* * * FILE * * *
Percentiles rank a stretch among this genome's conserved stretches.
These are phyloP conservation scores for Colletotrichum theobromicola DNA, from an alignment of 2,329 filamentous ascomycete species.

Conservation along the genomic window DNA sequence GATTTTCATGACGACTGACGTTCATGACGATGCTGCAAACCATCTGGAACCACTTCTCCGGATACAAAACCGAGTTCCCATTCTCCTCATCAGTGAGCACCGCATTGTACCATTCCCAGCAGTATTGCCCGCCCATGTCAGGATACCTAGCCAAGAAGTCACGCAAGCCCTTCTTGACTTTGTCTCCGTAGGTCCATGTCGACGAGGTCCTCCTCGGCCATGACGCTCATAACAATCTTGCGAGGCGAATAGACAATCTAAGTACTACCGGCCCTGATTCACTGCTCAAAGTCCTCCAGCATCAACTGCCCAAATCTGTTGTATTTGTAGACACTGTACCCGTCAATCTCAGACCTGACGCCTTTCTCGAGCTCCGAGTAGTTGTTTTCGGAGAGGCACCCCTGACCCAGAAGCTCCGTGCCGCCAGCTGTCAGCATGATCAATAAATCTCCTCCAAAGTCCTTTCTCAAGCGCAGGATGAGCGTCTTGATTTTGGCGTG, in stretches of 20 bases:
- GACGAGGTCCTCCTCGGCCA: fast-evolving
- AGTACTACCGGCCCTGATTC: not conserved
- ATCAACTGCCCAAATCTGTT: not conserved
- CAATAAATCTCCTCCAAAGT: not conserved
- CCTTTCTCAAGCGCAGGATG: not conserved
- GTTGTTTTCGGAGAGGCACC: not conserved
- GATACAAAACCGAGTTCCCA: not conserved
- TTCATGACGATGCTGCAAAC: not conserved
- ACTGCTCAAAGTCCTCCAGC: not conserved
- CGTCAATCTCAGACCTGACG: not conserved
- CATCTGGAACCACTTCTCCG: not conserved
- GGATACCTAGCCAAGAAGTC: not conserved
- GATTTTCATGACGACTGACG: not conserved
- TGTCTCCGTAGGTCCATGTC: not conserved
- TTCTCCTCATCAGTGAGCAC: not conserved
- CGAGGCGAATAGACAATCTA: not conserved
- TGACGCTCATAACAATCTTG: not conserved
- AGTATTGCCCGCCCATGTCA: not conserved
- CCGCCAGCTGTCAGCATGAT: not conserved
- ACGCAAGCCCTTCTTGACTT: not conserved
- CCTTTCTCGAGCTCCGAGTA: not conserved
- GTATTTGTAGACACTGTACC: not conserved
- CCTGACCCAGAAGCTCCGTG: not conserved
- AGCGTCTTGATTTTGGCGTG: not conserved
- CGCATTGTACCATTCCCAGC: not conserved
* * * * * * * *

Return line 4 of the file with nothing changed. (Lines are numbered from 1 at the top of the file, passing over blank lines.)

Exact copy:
- GACGAGGTCCTCCTCGGCCA: fast-evolving